Let’s take a look at the specification sheet for the OWC Express 4M2, which doesn’t come with drives: 

Number of Bays 4
RAID Support 0, 1, 4, 5, 6, 10, JBOD via Software (SoftRAID XT)
Internal Interface 4x NVMe M.2
External Interface 2x Thunderbolt 3 (40Gb/s), DisplayPort 1.2
Cooling 60mm 2800RPM Fan
Dimensions (L x W x H) 4.4in x 5.4in x 2.4in (11.3cm x 13.6cm x 6cm)
Weight 800g (1.76lbs)
Operating Conditions 5C to 35C (41F to 95F), -304.8m to 3,048m (-1,000ft to 10,000ft)
Non-Operating Conditions -20C to 60C (-4F to 140F), -304.8m to 12,192m (-1,000ft to 40,000ft)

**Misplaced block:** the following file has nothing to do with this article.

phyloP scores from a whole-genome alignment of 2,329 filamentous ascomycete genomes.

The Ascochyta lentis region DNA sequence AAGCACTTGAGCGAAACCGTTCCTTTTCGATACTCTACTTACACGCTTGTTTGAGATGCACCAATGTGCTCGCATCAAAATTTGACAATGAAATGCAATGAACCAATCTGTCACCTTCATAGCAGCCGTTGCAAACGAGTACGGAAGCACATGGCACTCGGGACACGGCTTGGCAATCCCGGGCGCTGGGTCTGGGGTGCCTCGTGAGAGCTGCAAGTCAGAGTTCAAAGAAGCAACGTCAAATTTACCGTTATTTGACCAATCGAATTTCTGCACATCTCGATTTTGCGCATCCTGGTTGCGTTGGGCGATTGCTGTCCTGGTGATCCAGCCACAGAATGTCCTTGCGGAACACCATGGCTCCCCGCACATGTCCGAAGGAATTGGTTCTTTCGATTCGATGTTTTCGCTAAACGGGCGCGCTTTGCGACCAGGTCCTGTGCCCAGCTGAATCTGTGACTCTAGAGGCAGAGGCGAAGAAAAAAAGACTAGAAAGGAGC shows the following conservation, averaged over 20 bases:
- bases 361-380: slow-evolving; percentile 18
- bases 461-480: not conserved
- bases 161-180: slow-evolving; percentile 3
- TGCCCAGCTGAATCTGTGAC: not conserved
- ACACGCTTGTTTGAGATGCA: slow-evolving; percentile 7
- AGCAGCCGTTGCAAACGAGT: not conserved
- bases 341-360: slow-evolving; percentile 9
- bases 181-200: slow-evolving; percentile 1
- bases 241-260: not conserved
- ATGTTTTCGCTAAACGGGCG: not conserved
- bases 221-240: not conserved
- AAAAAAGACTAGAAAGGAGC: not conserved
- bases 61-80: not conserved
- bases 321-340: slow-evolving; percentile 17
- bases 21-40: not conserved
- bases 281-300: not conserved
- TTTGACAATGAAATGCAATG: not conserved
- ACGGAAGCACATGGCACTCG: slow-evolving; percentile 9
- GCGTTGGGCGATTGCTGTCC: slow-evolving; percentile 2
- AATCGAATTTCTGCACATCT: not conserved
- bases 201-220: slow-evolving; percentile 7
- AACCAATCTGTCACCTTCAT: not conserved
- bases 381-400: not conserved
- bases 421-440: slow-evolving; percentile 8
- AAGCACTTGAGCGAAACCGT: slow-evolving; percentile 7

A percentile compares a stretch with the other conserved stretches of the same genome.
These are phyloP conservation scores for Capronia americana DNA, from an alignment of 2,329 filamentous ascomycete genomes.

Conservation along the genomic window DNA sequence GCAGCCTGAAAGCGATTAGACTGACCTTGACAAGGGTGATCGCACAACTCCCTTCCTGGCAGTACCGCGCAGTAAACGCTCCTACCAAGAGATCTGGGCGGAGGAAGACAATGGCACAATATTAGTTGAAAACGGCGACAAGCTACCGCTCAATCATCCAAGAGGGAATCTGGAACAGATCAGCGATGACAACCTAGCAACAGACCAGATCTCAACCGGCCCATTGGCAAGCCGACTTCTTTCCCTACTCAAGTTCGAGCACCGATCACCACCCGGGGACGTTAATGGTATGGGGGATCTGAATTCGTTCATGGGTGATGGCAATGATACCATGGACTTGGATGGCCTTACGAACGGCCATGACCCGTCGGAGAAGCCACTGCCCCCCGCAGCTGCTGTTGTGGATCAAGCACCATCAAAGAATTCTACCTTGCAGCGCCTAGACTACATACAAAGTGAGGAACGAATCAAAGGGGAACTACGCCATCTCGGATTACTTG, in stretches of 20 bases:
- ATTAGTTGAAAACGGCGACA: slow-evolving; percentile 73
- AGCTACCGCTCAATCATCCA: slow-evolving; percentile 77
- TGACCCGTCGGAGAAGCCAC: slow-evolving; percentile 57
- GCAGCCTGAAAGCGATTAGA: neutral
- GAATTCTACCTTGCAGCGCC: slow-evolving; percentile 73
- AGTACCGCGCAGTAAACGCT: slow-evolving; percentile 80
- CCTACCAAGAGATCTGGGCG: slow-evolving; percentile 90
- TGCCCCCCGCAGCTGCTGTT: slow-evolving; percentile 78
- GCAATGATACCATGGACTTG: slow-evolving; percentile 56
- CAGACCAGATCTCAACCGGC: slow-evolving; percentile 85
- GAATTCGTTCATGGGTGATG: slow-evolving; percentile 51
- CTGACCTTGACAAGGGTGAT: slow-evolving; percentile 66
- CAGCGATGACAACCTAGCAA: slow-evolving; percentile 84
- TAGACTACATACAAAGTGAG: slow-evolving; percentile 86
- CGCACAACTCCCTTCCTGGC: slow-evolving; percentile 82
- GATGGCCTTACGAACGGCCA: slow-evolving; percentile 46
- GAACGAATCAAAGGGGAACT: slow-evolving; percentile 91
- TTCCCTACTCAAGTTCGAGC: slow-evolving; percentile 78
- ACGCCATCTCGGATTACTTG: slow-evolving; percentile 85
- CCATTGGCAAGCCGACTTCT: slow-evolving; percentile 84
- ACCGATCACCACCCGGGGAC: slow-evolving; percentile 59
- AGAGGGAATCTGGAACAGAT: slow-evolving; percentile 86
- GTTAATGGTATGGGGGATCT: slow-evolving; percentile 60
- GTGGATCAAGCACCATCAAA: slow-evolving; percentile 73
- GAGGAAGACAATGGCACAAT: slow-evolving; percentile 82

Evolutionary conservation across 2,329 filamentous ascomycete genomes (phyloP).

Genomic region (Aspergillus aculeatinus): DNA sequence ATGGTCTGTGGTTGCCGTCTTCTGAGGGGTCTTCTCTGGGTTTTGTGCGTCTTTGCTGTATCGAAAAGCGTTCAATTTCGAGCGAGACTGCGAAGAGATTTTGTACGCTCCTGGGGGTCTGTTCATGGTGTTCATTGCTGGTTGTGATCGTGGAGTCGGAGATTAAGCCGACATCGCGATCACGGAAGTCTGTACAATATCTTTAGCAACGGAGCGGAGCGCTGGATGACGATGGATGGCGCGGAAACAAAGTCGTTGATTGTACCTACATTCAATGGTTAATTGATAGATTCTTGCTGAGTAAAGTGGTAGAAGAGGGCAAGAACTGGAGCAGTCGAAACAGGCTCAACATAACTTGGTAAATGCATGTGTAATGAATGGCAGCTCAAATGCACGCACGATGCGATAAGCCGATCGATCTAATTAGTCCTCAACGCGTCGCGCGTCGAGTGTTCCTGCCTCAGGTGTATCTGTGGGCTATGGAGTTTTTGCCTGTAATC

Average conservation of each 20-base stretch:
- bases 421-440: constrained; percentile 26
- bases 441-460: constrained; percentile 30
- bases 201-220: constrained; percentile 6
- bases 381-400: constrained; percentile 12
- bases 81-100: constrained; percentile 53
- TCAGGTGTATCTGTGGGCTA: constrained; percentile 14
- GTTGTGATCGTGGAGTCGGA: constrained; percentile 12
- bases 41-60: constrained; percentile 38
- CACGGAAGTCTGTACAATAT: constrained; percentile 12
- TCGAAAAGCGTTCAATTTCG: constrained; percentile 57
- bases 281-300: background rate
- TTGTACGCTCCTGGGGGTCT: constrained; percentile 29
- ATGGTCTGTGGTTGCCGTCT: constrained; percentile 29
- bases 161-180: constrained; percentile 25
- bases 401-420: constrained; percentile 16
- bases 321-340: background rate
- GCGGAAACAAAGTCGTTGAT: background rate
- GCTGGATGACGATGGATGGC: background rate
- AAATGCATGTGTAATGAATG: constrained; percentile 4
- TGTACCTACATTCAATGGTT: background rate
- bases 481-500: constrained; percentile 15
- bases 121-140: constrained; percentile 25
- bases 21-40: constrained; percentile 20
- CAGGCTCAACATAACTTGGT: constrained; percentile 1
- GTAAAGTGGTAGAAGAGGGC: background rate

Power 12V 6A (72W) via External Power Brick
Warranty 1 Year OWC Limited Warranty

OWC Express 4M2 Design and Build

OWC Express 4M2 on desk

The OWC Express 4M2 is a really compact external enclosure, built out of extruded aluminum and anodized in black. Its longest dimension is just 5.4 inches and can easily fit on a rack shelf or backpack for easy transport. Its basic design is forgettable, but that’s sort of the point; it’s function over form without being offensive. The only source of light in this box is an internal LED that you can barely see, but lets you know it’s on and functioning. Also worth mentioning that OWC includes a certified ~2ft Thunderbolt 3 cable in the box, which is immensely appreciated.